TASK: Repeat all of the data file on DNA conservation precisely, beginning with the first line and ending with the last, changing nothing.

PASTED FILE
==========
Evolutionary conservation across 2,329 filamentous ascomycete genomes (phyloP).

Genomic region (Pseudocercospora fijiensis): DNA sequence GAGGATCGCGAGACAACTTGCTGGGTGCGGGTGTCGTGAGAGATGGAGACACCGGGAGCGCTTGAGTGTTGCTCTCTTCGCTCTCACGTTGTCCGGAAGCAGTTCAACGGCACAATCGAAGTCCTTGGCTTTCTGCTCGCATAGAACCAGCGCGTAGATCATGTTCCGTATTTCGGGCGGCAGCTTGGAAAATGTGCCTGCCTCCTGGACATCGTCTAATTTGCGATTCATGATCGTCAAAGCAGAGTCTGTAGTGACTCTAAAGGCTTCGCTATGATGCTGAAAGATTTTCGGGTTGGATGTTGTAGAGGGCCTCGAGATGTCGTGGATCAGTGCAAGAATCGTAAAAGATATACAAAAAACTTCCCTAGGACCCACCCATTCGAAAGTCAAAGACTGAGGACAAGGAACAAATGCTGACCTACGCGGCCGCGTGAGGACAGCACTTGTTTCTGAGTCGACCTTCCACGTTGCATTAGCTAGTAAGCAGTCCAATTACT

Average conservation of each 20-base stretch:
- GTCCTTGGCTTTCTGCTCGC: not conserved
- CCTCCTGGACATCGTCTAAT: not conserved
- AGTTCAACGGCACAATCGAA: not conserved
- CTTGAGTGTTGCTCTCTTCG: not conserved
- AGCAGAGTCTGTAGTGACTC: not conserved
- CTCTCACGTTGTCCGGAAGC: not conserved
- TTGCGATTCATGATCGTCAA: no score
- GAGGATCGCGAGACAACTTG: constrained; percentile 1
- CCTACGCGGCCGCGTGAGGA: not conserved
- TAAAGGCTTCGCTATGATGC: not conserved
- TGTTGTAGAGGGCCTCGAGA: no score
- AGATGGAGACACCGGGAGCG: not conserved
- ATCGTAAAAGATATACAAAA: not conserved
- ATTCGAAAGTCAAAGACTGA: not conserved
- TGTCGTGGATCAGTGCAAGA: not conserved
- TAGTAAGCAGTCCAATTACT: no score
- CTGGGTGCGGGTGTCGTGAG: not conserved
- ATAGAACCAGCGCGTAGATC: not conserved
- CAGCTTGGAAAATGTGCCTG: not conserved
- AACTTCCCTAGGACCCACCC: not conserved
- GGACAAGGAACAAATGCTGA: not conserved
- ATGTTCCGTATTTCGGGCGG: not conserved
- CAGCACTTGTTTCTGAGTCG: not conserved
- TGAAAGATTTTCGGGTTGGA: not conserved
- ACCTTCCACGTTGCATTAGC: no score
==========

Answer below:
Evolutionary conservation across 2,329 filamentous ascomycete genomes (phyloP).

Genomic region (Pseudocercospora fijiensis): DNA sequence GAGGATCGCGAGACAACTTGCTGGGTGCGGGTGTCGTGAGAGATGGAGACACCGGGAGCGCTTGAGTGTTGCTCTCTTCGCTCTCACGTTGTCCGGAAGCAGTTCAACGGCACAATCGAAGTCCTTGGCTTTCTGCTCGCATAGAACCAGCGCGTAGATCATGTTCCGTATTTCGGGCGGCAGCTTGGAAAATGTGCCTGCCTCCTGGACATCGTCTAATTTGCGATTCATGATCGTCAAAGCAGAGTCTGTAGTGACTCTAAAGGCTTCGCTATGATGCTGAAAGATTTTCGGGTTGGATGTTGTAGAGGGCCTCGAGATGTCGTGGATCAGTGCAAGAATCGTAAAAGATATACAAAAAACTTCCCTAGGACCCACCCATTCGAAAGTCAAAGACTGAGGACAAGGAACAAATGCTGACCTACGCGGCCGCGTGAGGACAGCACTTGTTTCTGAGTCGACCTTCCACGTTGCATTAGCTAGTAAGCAGTCCAATTACT

Average conservation of each 20-base stretch:
- GTCCTTGGCTTTCTGCTCGC: not conserved
- CCTCCTGGACATCGTCTAAT: not conserved
- AGTTCAACGGCACAATCGAA: not conserved
- CTTGAGTGTTGCTCTCTTCG: not conserved
- AGCAGAGTCTGTAGTGACTC: not conserved
- CTCTCACGTTGTCCGGAAGC: not conserved
- TTGCGATTCATGATCGTCAA: no score
- GAGGATCGCGAGACAACTTG: constrained; percentile 1
- CCTACGCGGCCGCGTGAGGA: not conserved
- TAAAGGCTTCGCTATGATGC: not conserved
- TGTTGTAGAGGGCCTCGAGA: no score
- AGATGGAGACACCGGGAGCG: not conserved
- ATCGTAAAAGATATACAAAA: not conserved
- ATTCGAAAGTCAAAGACTGA: not conserved
- TGTCGTGGATCAGTGCAAGA: not conserved
- TAGTAAGCAGTCCAATTACT: no score
- CTGGGTGCGGGTGTCGTGAG: not conserved
- ATAGAACCAGCGCGTAGATC: not conserved
- CAGCTTGGAAAATGTGCCTG: not conserved
- AACTTCCCTAGGACCCACCC: not conserved
- GGACAAGGAACAAATGCTGA: not conserved
- ATGTTCCGTATTTCGGGCGG: not conserved
- CAGCACTTGTTTCTGAGTCG: not conserved
- TGAAAGATTTTCGGGTTGGA: not conserved
- ACCTTCCACGTTGCATTAGC: no score